The first player took the drills that his coach had given him and went to practice to teach his teammates all about dribbling and passing the basketball. The second player also took his skills and taught better defense to the team. The third player didn’t even watch his DVD of shooting drills. It got buried in his room under dirty laundry.

When the coach returned to practice, he was pleased when he saw the team’s improvement in dribbling, passing, and playing defense. He told the first two players, “Well done. Because you were faithful with the instructions on the DVDs, your skills have improved. You are a better teammate as you have shared those skills with the rest of the team.

Then the coach asked the third player to show him how he used his talent of shooting to teach the rest of the team. The third player said that he was afraid the coach would be hard on him because he thought he was a pretty good shooter already. That player left the DVD of instructions in his room and didn’t even watch it.

This upset the coach. He told the player, “You could have at least given the instructions to one of your teammates so he could learn and improve.” He took the DVD, gave it to another player, and told the third player that his playing time would be less than the other players who had watched the DVDs and shared their skills with teammates.

In the parable of the talents from scripture, God is the master; the talents given to the servants were in the form of money. In my story, the talents were basketball skills. But God has given us talents too. God created each of us with special gifts, and God expects us to share those gifts with others.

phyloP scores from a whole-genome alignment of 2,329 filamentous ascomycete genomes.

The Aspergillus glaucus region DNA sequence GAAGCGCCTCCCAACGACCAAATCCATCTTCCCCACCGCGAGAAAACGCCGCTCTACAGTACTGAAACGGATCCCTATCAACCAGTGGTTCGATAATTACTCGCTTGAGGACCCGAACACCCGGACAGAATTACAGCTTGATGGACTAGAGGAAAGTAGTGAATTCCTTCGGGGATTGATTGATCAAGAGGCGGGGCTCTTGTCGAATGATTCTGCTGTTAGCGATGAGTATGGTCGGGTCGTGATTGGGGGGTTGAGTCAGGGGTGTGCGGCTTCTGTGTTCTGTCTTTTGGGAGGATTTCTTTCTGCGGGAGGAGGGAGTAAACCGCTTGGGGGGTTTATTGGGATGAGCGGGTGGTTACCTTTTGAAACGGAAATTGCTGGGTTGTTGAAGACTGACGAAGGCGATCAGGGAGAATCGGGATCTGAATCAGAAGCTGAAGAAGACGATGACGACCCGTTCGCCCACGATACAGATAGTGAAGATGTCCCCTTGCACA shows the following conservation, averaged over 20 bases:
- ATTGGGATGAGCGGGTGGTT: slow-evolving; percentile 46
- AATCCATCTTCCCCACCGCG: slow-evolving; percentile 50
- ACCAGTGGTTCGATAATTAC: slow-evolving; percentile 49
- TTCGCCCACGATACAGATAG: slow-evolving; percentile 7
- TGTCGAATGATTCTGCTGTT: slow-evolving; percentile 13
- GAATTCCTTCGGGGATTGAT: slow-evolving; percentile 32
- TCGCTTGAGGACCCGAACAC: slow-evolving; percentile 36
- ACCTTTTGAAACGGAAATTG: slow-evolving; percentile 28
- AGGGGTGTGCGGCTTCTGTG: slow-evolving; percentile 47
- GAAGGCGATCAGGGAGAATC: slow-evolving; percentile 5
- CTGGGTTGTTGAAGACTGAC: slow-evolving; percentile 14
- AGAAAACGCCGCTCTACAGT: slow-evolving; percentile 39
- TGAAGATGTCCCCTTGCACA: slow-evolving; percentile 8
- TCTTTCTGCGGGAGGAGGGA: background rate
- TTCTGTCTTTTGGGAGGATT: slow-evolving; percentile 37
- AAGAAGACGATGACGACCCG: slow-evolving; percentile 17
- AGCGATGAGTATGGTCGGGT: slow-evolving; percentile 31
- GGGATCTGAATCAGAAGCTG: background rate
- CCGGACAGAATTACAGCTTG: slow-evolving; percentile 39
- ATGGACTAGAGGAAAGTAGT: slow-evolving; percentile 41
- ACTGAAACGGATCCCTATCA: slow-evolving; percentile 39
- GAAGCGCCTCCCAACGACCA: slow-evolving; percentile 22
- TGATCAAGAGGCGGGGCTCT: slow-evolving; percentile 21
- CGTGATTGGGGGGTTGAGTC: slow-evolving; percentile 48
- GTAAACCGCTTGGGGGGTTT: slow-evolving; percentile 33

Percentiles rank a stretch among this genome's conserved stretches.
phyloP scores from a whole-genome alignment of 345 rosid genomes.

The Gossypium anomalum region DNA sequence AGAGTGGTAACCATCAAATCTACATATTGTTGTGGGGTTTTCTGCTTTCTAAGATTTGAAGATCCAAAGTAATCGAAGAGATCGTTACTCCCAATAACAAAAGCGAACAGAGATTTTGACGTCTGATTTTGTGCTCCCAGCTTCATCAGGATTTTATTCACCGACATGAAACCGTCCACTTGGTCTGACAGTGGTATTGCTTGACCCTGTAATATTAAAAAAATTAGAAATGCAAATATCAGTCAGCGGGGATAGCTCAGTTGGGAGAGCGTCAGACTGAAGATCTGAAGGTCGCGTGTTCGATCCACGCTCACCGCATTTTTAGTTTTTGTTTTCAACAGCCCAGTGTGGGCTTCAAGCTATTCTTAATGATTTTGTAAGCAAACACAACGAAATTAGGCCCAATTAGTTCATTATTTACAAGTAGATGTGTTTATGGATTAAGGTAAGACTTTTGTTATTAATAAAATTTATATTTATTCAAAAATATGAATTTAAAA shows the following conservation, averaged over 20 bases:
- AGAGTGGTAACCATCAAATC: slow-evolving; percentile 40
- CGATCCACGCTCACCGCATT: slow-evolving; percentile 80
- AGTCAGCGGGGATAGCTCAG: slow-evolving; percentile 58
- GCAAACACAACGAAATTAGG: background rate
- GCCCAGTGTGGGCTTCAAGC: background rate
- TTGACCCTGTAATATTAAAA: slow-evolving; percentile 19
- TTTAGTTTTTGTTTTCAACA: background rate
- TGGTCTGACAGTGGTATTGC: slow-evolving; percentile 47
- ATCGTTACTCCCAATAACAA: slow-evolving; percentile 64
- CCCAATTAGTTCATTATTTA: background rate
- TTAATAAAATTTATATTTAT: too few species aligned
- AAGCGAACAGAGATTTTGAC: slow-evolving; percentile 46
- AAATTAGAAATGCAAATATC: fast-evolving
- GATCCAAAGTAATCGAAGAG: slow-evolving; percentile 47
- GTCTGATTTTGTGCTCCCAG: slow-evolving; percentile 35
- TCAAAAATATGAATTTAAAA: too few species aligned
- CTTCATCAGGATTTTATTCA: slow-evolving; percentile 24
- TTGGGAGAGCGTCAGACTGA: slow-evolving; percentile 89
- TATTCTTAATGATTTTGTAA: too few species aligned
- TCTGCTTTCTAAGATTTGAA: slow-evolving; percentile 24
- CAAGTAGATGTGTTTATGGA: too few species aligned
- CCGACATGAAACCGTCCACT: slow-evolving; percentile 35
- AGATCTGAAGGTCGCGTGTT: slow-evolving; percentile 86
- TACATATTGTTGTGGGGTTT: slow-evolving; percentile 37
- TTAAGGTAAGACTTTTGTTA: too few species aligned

Does everyone have the same gifts and talents? (Let the children respond.)

Some people sing. Others dance beautifully. Some can play basketball. Others play incredible music on the piano. Some people can put things together and build great things. Some are good with computers; some are good at art.

God wants you to take what you have and use it to the best of your ability. If you can draw, you could make get-well cards for someone who is sick. You may not get paid big money from this, but you are using your talent wisely.

If you are good at talking and listening, maybe you can tell others about Jesus. If you can sing or play an instrument, make beautiful music for God.

Don’t waste the talent that God has given to you. Don’t waste the gifts that God gave you. If we use our talents to help others, then we can show others what it means to know, love, and follow Jesus. We know we have done our best with what we have been given.

(If worshiping in person, give each child a piece of paper to wad up in the shape of a ball. Hold the wastepaper basket very near to them, so they are guaranteed to make a slam dunk.). Say: “Each of you has been given a piece of paper. Let’s make basketballs out of them. I will hold the hoop in front of you. Even if you have never played basketball before, just like player one and two in the story, we will ‘cheer’ one another on as we use our talents to encourage others. As you dunk the ball, think of your own talents and gifts that God has given you. Quietly think how you can use those gifts to help others.”

Let’s pray, and then you can each say “Amen” as you make a “slam dunk.”

Prayer: Thank you God, for giving us each the ability to do so many wonderful things. Help us to use our gifts to help others. Give us the ability to see how our gifts affect one another. In Jesus’ precious and strong name.

(Hold basket in front of each child and let each slam the “ball” and say “A-men.”)


Bible verses from the New International Reader's Version (NIRV) Copyright © 1995, 1996, 1998, 2014 by Biblica, Inc.®. Used by permission. All rights reserved worldwide.

In This Series...


Twenty-Third Sunday after Pentecost, Year A - Lectionary Planning Notes Twenty-Fourth Sunday after Pentecost, Year A - Lectionary Planning Notes Reign of Christ/Thanksgiving Sunday, Year A - Lectionary Planning Notes